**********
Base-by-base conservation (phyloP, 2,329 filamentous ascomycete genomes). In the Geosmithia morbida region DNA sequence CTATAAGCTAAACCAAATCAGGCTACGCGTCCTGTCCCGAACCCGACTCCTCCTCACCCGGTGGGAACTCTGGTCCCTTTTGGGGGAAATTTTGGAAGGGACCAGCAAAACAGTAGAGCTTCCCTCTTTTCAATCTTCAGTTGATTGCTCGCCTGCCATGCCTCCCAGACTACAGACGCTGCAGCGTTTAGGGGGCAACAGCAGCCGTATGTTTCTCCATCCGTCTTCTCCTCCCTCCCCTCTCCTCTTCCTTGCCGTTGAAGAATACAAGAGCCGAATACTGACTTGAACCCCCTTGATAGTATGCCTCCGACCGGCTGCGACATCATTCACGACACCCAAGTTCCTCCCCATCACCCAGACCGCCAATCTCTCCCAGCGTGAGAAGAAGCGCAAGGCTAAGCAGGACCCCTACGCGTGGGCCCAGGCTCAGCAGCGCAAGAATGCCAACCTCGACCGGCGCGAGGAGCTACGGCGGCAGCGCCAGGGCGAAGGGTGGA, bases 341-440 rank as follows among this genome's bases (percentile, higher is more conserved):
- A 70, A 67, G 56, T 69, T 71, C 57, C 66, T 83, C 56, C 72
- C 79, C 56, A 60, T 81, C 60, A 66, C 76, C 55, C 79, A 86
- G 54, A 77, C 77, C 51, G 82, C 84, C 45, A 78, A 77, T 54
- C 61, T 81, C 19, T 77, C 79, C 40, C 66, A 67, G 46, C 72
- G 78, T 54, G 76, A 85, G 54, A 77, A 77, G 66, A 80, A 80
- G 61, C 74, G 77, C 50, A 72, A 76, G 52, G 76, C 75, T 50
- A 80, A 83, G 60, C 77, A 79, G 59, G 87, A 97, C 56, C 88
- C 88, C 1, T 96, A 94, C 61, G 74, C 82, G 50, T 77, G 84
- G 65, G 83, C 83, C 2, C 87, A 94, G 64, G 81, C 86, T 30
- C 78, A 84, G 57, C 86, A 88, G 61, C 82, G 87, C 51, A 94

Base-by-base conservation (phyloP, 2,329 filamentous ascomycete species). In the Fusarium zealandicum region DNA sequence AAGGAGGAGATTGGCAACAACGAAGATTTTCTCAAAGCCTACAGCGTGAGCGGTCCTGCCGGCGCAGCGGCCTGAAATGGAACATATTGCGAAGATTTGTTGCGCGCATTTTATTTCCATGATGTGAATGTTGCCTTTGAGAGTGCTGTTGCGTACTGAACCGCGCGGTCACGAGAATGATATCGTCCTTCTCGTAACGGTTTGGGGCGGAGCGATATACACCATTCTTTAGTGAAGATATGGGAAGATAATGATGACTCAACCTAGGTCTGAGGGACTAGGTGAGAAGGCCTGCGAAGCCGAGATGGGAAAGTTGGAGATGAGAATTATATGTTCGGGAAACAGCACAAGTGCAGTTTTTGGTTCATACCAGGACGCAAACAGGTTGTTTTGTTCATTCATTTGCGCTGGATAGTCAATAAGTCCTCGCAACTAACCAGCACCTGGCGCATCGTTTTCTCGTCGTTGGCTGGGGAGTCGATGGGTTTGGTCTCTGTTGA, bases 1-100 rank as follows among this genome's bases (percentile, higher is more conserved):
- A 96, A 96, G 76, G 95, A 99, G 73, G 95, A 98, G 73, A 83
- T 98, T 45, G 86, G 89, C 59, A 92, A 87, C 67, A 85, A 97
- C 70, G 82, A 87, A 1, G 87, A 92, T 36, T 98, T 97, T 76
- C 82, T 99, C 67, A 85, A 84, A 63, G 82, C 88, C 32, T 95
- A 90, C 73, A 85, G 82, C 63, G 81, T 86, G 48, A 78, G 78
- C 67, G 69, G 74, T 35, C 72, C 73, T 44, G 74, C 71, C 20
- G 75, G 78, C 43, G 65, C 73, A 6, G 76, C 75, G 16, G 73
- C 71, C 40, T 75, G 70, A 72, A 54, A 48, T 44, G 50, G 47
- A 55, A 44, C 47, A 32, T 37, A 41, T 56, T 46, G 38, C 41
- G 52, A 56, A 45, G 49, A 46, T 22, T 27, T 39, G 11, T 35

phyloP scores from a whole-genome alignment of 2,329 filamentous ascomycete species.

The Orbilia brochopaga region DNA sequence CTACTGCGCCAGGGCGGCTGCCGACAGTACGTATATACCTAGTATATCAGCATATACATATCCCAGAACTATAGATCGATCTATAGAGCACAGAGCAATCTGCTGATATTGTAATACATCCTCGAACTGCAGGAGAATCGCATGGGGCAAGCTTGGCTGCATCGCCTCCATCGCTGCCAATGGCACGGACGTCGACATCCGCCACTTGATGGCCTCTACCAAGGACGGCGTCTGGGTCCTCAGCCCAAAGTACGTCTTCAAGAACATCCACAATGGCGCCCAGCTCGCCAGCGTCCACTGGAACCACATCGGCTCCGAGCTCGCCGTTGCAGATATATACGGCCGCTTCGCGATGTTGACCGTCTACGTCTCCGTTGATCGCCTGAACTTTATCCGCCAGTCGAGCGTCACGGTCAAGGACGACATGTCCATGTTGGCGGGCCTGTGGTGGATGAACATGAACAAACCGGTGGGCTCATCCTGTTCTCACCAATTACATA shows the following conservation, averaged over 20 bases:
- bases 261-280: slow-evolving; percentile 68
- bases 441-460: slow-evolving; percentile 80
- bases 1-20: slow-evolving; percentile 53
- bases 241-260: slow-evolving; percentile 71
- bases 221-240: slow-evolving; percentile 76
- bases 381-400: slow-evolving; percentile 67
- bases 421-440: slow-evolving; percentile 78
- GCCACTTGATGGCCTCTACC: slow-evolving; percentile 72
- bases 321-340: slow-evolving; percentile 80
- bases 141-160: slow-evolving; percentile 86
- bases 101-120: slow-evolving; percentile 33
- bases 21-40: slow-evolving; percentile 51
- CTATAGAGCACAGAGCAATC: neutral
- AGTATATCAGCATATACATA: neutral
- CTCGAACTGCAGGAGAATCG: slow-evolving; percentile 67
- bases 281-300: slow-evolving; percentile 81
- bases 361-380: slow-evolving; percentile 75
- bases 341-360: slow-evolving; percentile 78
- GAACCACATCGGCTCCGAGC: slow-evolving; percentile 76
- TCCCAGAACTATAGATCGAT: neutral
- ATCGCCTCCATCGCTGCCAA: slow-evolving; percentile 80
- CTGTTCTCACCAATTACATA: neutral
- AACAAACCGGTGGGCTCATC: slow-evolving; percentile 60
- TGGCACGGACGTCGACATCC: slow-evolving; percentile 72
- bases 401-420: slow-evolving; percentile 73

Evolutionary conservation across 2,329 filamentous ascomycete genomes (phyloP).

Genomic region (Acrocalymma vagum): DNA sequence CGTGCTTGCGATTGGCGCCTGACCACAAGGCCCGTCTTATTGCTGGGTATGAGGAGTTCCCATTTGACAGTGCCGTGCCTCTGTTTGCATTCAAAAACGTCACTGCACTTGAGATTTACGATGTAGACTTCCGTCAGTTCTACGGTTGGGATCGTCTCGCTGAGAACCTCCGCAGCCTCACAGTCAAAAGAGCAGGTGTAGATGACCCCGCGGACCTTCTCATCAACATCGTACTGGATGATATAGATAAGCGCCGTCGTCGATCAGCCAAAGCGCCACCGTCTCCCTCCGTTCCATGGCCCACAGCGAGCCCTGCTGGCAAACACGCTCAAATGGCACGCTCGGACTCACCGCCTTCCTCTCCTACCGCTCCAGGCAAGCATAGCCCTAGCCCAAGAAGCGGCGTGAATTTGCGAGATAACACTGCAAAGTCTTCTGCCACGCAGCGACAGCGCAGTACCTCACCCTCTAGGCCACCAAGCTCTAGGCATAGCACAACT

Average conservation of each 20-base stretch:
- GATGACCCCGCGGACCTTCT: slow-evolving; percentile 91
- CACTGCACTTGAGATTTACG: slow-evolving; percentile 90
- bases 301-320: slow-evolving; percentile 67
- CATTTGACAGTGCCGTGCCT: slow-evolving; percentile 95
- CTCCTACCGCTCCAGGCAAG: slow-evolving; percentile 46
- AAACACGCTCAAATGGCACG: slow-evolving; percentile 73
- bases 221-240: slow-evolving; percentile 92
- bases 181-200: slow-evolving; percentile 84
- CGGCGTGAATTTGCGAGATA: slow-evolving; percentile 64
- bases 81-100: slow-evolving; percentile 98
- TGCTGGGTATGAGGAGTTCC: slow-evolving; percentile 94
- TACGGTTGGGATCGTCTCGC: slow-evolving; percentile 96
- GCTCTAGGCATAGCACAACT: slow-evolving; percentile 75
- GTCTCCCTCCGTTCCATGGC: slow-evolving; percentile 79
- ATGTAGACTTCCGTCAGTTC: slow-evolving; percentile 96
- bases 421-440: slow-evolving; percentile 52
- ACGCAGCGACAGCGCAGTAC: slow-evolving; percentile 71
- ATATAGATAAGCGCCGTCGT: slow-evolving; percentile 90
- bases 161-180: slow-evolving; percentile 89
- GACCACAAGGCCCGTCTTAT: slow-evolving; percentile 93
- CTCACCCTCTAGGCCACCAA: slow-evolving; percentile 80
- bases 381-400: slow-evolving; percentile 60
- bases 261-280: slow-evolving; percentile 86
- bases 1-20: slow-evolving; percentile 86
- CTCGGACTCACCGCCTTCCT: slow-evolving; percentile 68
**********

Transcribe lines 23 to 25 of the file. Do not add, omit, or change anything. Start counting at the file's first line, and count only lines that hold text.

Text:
phyloP scores from a whole-genome alignment of 2,329 filamentous ascomycete species.

The Orbilia brochopaga region DNA sequence CTACTGCGCCAGGGCGGCTGCCGACAGTACGTATATACCTAGTATATCAGCATATACATATCCCAGAACTATAGATCGATCTATAGAGCACAGAGCAATCTGCTGATATTGTAATACATCCTCGAACTGCAGGAGAATCGCATGGGGCAAGCTTGGCTGCATCGCCTCCATCGCTGCCAATGGCACGGACGTCGACATCCGCCACTTGATGGCCTCTACCAAGGACGGCGTCTGGGTCCTCAGCCCAAAGTACGTCTTCAAGAACATCCACAATGGCGCCCAGCTCGCCAGCGTCCACTGGAACCACATCGGCTCCGAGCTCGCCGTTGCAGATATATACGGCCGCTTCGCGATGTTGACCGTCTACGTCTCCGTTGATCGCCTGAACTTTATCCGCCAGTCGAGCGTCACGGTCAAGGACGACATGTCCATGTTGGCGGGCCTGTGGTGGATGAACATGAACAAACCGGTGGGCTCATCCTGTTCTCACCAATTACATA shows the following conservation, averaged over 20 bases:
- bases 261-280: slow-evolving; percentile 68